The Fire This Time

“The fires of injustice yield no ashes from which to rise until we all burn inside with a sense of the wrongdoing.”

– Eva Y. Alberts

In his second Inaugural Address, former president George W. Bush championed his administration’s pre-emptive, falsely based, criminal war of choice against Iraq with, “We have lit a fire . . . and one day this untamed fire of freedom will reach the darkest corners of our world.” ( “ ‘There is No Justice Without Freedom,’” text of President Bush’s second inaugural address, Jan. 21, 2005, washingtonpost.com)  Bush’s “untamed fire of freedom” has now reached “the darkest corners of” Florida.  Rev. Terry Jones, an evidently Bush- inspired evangelical Gainesville pastor, with a photograph of the former president in his office, plans to commemorate the September 11 attacks against America by burning copies of the Koran, Islam’s sacred book, in an observance he calls “International Burn a Koran Day.”  The sign outside his Dove World Outreach Center church, next to which he posed for a photo, contains an inflaming message: “ISLAM IS OF THE DEVIL.”  (“Far From Ground Zero, Obscure Pastor Is Ignored No Longer,” By Damien Cave, Aug. 25, 2010, The New York Times)   Pastor Jones is not an isolated extremist, but an extension of “the darkest corners of” American ethnocentric and Christocentric beliefs.

Pastor Jones is a symptom of a sickness that is afflicting the soul of America.  Rather than engaging in needed national soul-searching in response to the horrible 9/11 attacks against America, the Bush administration used the attacks to justify the militarizing of America even more.  Instead of a President who was also “Commander-in-Chief,” we  had a full-time “Commander-in-Chief,” who mobilized the whole country, a self-proclaimed “war president” whose administration launched a never-ending “war on terror.”  A “Commander-in-Chief” who wrapped himself in piety, “pray[ed] daily for peace,” and in his January 28, 2003 State of the Union Address told Americans that they “can trust in . . . the ways of Providence,” while plotting war against a country that had nothing to do with 9/11.  A “Commander-in-Chief” who told Americans how great they were, and how evil and envious of their freedom the enemy was.

And who was the enemy?  Anyone who opposed “the greatest nation on the face of the earth.”  “You’re either with us or against us in the fight against terror,” Bush declared to the world. (“Bush says its time for action,” Nov. 6, 2001, CNN.com./US)  And he said, “Our immediate task around the world and in Iraq and Afghanistan is to bring those terrorists to justice.  . . .These are ruthless people.  . . . These are cold-blooded killers.  You cannot negotiate with them.  . . .  Therapy won’t work.  The best way to protect you is to defeat them overseas so we don’t have to face them here at home.” (Quotes-Repeat Offender (Therapy Won’t Work),” DubyaSpeak.com)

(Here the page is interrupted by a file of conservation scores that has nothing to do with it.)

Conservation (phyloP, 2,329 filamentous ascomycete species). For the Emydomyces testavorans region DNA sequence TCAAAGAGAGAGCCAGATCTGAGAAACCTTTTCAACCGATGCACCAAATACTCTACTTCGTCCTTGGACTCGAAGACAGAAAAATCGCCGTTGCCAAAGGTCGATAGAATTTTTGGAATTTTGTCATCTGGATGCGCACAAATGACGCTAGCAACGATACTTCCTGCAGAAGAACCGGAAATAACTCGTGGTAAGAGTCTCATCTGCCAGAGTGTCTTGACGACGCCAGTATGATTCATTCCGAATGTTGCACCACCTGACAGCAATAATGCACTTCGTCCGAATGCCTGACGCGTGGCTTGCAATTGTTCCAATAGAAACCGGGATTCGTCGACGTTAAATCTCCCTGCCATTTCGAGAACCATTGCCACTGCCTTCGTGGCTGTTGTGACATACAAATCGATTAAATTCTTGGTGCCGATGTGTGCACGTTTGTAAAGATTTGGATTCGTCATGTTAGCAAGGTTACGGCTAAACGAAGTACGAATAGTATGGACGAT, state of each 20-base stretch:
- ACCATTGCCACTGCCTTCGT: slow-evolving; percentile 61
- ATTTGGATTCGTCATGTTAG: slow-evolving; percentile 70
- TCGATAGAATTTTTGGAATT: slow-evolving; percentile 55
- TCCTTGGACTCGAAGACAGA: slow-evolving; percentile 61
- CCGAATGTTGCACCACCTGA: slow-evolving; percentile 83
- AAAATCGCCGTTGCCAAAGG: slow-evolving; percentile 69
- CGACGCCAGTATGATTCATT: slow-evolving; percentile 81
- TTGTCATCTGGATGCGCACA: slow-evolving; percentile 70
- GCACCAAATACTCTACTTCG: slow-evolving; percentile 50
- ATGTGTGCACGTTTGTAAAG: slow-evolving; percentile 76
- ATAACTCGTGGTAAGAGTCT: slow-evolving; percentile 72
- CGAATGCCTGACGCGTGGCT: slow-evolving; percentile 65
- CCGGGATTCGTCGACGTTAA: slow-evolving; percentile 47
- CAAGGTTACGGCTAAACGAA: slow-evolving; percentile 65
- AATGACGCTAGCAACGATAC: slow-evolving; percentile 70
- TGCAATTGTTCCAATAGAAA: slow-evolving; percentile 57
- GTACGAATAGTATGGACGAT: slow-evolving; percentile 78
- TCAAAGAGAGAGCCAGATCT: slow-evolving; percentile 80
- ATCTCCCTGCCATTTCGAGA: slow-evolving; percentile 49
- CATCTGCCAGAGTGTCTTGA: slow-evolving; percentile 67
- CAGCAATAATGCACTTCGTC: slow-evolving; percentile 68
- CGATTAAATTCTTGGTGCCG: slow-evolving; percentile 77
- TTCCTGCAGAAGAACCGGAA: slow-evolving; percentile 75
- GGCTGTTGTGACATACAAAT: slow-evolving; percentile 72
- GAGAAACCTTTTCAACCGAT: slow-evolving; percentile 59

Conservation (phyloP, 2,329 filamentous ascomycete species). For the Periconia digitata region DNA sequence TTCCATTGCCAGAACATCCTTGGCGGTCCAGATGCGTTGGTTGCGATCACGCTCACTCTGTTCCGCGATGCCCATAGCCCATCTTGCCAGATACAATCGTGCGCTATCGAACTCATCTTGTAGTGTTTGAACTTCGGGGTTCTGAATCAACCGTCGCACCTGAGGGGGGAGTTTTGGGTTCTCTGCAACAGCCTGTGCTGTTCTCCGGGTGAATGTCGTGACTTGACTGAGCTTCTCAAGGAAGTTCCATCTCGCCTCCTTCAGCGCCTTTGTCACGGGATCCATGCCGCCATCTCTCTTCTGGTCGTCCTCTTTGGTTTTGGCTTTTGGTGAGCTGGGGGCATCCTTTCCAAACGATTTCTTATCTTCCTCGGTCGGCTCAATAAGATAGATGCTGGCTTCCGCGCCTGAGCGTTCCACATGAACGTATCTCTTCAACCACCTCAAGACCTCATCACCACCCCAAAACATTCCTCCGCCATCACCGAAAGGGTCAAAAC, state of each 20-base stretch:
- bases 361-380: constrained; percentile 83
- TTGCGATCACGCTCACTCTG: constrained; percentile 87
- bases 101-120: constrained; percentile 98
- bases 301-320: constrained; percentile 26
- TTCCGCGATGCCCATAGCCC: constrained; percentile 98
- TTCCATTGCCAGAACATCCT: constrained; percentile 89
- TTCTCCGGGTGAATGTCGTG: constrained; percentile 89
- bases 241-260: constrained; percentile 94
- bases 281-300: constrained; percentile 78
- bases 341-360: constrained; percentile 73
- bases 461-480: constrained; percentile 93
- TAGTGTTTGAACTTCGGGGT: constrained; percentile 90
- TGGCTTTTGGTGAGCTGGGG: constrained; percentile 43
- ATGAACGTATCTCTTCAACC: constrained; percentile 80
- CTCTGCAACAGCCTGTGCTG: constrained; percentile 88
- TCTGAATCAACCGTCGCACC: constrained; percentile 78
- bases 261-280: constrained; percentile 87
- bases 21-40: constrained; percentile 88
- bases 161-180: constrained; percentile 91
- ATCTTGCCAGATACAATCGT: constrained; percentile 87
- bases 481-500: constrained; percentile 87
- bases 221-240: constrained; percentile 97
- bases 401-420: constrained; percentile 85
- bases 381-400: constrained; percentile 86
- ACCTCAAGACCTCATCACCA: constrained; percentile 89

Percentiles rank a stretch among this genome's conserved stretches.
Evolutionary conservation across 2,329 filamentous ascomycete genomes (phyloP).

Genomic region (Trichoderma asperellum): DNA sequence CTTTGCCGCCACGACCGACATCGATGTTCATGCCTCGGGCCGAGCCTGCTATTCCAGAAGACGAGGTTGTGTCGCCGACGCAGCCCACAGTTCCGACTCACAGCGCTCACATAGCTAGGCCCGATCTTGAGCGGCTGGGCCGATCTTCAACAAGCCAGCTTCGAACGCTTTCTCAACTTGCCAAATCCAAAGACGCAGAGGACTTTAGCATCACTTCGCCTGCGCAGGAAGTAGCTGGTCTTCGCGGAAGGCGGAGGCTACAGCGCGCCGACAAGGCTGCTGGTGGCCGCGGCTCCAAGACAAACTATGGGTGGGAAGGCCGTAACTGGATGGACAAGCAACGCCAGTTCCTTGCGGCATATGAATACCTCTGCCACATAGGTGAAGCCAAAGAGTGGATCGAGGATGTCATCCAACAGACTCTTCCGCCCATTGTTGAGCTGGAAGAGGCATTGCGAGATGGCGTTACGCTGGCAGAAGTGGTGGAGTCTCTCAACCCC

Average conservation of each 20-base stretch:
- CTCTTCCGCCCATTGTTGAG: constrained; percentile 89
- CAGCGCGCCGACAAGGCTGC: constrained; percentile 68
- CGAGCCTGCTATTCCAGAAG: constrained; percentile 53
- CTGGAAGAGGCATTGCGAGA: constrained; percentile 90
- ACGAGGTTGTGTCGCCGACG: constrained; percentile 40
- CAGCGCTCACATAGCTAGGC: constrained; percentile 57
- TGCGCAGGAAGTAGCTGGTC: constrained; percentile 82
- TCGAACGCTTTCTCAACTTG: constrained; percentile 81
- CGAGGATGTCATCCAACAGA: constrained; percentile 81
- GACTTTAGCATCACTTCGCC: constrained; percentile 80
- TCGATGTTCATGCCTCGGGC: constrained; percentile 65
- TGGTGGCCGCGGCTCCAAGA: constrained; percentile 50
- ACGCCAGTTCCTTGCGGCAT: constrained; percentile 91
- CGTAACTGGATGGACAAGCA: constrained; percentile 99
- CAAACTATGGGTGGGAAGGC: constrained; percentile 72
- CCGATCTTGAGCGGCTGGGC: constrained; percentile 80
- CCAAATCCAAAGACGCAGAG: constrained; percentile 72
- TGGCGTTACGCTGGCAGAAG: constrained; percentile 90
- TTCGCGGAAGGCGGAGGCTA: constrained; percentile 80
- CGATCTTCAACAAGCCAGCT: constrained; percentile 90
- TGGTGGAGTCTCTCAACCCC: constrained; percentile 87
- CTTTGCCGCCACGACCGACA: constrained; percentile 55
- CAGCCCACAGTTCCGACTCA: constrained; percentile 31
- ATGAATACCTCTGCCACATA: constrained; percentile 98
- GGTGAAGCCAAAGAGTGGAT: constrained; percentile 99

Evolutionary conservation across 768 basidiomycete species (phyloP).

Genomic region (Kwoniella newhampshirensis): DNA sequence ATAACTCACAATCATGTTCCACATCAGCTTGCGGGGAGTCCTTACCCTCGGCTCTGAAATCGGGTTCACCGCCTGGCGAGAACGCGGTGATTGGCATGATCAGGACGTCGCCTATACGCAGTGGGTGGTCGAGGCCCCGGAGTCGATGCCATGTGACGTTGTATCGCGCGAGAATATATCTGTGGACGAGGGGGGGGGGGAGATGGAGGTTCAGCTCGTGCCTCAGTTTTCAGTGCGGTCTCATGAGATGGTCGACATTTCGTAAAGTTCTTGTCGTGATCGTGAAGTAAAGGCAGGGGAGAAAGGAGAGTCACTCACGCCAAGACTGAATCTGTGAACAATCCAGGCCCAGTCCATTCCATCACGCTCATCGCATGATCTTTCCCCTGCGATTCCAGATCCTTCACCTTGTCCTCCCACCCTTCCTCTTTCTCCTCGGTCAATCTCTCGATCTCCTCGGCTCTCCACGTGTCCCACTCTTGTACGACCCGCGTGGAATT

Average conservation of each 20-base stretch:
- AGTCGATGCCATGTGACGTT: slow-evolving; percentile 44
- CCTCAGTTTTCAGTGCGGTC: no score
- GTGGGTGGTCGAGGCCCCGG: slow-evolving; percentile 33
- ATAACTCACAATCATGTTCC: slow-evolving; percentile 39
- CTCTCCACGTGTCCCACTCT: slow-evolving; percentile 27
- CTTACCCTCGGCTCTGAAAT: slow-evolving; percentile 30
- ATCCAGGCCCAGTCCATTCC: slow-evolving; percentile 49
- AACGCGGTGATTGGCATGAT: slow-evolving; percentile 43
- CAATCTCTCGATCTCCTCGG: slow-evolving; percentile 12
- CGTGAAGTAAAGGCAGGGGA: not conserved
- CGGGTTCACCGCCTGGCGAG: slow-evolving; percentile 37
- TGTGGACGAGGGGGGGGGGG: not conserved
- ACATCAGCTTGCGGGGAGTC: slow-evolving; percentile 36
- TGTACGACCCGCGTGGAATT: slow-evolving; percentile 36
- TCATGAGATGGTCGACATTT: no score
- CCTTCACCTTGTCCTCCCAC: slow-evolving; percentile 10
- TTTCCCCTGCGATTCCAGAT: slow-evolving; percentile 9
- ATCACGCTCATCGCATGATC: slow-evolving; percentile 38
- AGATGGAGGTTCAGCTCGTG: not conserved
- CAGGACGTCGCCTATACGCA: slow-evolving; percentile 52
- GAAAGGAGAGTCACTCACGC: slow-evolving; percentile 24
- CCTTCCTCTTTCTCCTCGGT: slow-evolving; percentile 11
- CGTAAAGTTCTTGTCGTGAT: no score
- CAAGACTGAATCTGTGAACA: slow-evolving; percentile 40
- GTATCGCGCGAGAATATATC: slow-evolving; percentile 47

The “war president,” who’s picture hangs in Pastor Jones’s church office, began his administration’s “war on terror” by calling it a “crusade.” (“Europe cringes at Bush ‘crusade’ against terrorists,” By Peter Ford, The Christian Science Monitor, Sept. 19, 2001)   Bush’s battle cry was medieval Christianity’s barbaric Crusades against the Muslim world, and suggested his own Christocentric belief and globalized stereotyping of Muslims as “ruthless people.”  With the help of advisors he later avoided repeating the word “crusade.”  He also sought to cover his administration’s indiscriminate war-waging tracks by calling Islam a religion of peace and the 9/11 attackers as perverters of their religion.  This positive gesture was a necessary public relations ploy, to mask launching unnecessary, criminal wars against the whole people of Afghanistan and Iraq.  The “war president” nodded to Islam as a religion of peace, with a wink-of-the-eye to Pastor Jones and everyone else.

“Cold-blooded killers.”

Former President Bush, and influential members of his administration, are among the worst “cold-blooded killers” in the world.  And the war-inspiring “ways of Providence” he envisioned and followed should be analyzed, and then “Providence” should be banished to the heavens where “He” cannot hurt anyone else, if “therapy won’t work” for “Him.”  And, alas, the “Jesus who changed” Bush’s “heart” is the very opposite of the one who taught, “Love your neighbor as yourself.”  How important therapy is for those who have such “vision” problems.  Bush, and the vast majority of white evangelical Christians who supported his administration’s immoral, criminal war, reveal not the perversion of Christianity but the inherent imperialism of its central claim to be the only true way to “God.”

The Bush administration’s “cold-blooded” war against defenseless Iraq did not differentiate between all the “peaceful” Iraqi Muslims and the small number “you cannot negotiate with,” and for whom “therapy won’t work.”  Estimations of hundreds of thousands, to over one million, of Iraqi Muslim men, women and children dead—these staggering documented numbers America’s mainstream media rarely cite, and politicians and the Pentagon avoid and deny.  More than four million Iraqi civilians displaced.  The country’s life-sustaining infrastructure decimated.  An American “fire of freedom” that continues to inflame deadly sectarian violence– as US forces supposedly end their combat mission.   And now they head to Afghanistan to continue the fanning of “the fire of freedom to the darkest corners” of that country.